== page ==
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The Art of Love | Brandon Tay and Pamm Hong


Static and motion. Idle and animate. Muted and colourful. Stop and go – just like how a relationship would normally function. Step into the artistic world of couple Brandon Tay and Pamm Hong, one a motion graphic artist and the latter a graphic designer; as ActuallyMAG discovers if life (and love) imitates art.

How were the fireworks like when you guys first met?

Brendon Tay (BT): We met while working at Zouk and I was immediately intrigued and taken by Pamm. I wouldn’t call it fireworks, but more like a light in my life that keeps getting brighter over time. I really can’t imagine my life without her anymore.

Pamm Hong (PH): No, no, no fireworks (laughs). He showed up at the Zouk office one day, and I showed him the pantry (laughs). He kept pestering me for cigarettes and introduced me to True Blood, I thought he had bad breath and crazy bad teeth. Then he showed me some movies I should watch, and told me how special “Before Sunrise” was to him and that I should watch it too. I cringed. Everyone kept teasing us, saying we looked good together, but I really was just happy to finally have a friend at work who didn’t talk to me about Gossip Girl, but he still spat some fashion nonsense like if I knew who Alexander Wang was. I guess i kind of just took everything lightly and only saw him as a friend until one day on an empty Thursday Balearic dance floor, he shared with me that he likes me, and i replied, “Oh Shit!”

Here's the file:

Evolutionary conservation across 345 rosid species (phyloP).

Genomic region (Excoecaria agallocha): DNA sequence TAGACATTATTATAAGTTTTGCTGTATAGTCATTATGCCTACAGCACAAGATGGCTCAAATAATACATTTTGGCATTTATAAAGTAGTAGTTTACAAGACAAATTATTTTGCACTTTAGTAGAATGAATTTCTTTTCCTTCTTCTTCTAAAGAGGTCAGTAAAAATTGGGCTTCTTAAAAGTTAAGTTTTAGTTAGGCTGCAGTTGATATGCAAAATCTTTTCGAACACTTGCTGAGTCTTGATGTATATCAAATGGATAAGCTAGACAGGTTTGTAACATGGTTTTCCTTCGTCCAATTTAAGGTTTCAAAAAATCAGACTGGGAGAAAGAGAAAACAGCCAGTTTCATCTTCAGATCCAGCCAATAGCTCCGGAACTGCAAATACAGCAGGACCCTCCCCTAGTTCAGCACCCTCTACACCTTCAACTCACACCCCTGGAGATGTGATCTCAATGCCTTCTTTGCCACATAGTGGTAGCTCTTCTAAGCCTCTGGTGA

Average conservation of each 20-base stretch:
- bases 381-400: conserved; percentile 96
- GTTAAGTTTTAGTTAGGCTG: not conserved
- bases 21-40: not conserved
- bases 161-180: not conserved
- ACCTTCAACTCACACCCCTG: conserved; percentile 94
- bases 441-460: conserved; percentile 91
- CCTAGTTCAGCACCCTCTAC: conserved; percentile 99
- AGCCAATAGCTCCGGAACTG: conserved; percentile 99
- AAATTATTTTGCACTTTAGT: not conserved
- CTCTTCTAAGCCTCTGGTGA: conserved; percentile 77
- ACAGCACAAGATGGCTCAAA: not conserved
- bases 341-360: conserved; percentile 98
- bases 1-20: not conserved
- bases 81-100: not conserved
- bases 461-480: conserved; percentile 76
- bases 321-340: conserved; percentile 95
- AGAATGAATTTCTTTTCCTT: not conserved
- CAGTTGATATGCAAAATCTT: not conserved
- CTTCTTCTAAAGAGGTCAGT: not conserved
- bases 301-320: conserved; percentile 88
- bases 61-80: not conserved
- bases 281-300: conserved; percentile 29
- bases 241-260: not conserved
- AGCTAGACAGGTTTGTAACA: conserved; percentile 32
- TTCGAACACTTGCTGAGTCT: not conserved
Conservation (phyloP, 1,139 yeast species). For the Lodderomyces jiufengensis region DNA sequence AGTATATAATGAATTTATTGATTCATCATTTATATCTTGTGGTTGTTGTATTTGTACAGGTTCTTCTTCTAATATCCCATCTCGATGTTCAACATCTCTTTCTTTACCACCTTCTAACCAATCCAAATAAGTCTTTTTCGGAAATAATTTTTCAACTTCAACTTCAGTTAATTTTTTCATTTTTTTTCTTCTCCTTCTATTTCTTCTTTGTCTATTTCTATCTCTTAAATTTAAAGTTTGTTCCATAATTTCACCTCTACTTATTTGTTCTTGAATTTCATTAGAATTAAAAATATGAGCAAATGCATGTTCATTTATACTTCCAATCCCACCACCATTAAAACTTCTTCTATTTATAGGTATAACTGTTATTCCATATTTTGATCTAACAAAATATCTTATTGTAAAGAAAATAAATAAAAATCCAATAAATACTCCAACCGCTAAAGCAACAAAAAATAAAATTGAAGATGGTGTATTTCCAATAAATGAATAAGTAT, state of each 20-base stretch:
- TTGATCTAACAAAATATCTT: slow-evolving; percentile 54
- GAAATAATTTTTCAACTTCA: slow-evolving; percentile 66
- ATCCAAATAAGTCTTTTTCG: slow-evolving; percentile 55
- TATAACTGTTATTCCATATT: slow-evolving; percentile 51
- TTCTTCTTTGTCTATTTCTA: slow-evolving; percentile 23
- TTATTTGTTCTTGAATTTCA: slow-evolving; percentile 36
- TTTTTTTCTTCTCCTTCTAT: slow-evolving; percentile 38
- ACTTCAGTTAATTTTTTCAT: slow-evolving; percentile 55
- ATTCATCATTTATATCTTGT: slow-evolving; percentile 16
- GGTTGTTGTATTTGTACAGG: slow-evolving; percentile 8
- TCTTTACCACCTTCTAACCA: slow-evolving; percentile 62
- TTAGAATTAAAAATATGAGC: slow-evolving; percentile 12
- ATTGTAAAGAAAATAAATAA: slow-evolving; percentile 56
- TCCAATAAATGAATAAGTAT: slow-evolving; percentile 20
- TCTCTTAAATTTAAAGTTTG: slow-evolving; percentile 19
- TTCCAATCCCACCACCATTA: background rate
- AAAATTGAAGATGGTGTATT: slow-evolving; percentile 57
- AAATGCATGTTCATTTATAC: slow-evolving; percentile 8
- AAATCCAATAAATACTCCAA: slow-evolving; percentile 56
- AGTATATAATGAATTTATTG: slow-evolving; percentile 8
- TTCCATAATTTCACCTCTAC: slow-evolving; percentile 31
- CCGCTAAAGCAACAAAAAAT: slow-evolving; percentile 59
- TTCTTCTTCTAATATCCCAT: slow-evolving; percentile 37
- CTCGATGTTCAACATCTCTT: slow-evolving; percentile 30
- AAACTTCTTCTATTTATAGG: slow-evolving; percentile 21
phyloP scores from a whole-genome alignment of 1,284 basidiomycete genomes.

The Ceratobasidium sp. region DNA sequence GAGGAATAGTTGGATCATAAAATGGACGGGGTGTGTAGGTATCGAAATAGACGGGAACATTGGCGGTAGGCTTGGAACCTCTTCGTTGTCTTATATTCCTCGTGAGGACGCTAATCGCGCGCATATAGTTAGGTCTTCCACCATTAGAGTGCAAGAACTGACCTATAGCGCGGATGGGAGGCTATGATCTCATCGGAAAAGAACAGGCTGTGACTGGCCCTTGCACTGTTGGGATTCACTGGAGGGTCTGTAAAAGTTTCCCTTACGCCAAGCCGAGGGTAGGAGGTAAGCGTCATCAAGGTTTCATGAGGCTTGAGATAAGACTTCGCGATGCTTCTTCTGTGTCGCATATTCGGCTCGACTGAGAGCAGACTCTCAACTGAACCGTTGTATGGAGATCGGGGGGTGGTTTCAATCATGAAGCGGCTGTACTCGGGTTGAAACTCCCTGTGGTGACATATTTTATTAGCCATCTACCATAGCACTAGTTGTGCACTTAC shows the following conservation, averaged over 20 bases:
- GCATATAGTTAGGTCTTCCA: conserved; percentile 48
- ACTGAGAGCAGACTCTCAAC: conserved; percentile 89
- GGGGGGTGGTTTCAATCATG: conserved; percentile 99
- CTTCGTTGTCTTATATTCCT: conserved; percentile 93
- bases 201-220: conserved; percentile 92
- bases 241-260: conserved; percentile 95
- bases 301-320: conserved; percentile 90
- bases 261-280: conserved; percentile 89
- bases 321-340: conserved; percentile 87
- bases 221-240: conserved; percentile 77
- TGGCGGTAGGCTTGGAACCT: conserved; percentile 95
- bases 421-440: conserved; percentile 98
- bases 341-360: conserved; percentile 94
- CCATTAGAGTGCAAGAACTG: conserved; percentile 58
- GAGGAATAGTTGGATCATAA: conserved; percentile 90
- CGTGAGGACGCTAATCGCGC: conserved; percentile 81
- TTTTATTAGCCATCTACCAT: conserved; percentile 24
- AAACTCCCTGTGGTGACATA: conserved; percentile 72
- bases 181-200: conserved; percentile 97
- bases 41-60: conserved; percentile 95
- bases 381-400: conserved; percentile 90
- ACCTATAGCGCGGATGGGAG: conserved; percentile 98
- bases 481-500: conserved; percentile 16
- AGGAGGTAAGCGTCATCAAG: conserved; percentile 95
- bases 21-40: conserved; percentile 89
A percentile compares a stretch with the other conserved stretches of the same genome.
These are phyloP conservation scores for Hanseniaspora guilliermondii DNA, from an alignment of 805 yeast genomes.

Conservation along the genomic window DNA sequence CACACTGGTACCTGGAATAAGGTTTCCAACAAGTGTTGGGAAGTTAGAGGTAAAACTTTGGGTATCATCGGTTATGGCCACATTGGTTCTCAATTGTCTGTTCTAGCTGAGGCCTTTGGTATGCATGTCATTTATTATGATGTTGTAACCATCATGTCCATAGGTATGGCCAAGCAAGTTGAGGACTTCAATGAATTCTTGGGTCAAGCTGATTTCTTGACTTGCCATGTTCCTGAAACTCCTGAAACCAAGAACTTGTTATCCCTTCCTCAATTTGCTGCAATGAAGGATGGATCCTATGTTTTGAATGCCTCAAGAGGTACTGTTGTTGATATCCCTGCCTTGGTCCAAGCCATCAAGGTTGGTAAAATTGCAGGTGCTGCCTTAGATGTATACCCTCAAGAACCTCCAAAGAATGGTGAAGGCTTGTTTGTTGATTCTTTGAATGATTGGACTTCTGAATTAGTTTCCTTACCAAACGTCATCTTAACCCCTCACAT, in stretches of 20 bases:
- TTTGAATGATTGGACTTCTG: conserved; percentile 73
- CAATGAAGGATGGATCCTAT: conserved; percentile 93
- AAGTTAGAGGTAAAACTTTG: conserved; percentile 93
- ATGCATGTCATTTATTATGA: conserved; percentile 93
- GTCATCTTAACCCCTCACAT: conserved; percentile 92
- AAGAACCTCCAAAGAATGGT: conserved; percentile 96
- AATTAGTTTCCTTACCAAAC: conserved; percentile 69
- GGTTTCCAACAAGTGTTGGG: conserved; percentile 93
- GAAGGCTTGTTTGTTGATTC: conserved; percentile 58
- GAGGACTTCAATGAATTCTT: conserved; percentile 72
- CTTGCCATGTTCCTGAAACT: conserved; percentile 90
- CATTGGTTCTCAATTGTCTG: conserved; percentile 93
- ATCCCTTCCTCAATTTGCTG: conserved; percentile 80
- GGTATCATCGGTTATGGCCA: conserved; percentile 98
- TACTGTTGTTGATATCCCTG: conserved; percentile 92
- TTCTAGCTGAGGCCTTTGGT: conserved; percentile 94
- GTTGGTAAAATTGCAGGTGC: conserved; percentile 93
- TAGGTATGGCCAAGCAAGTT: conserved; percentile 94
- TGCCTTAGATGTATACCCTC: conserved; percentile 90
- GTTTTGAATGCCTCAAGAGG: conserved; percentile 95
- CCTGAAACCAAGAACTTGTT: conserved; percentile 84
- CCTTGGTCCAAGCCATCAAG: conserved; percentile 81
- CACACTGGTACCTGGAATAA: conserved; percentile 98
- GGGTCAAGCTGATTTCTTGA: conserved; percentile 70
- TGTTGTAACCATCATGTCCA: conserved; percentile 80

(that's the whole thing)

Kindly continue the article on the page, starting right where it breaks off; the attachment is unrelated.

Pamm the graphic designer and Brandon the motion designer. How was it like working together?

BT: We worked together at Zouk, and the experience was pleasant and complementary. Now that Pamm is experimenting with video I’m sure we will do something collaboratively really soon! And Pamm is always great with telling me the bits of my work that I fall short in, I’m a hopeless typographer! The first thing she did when she saw my work was to ask me to correct my kerning (laughs). Hopefully I’m learning from her now!

PH: Besides a failed opening introduction for the both of us, roughly sounding like this: “he does visuals that move” (I point to Brandon) and “she does visuals that…don’t move!” (Brandon points to me), we haven’t yet approached a semester in our lives where we can combine both our craft and create a memory of work. It would be nice though, maybe one day.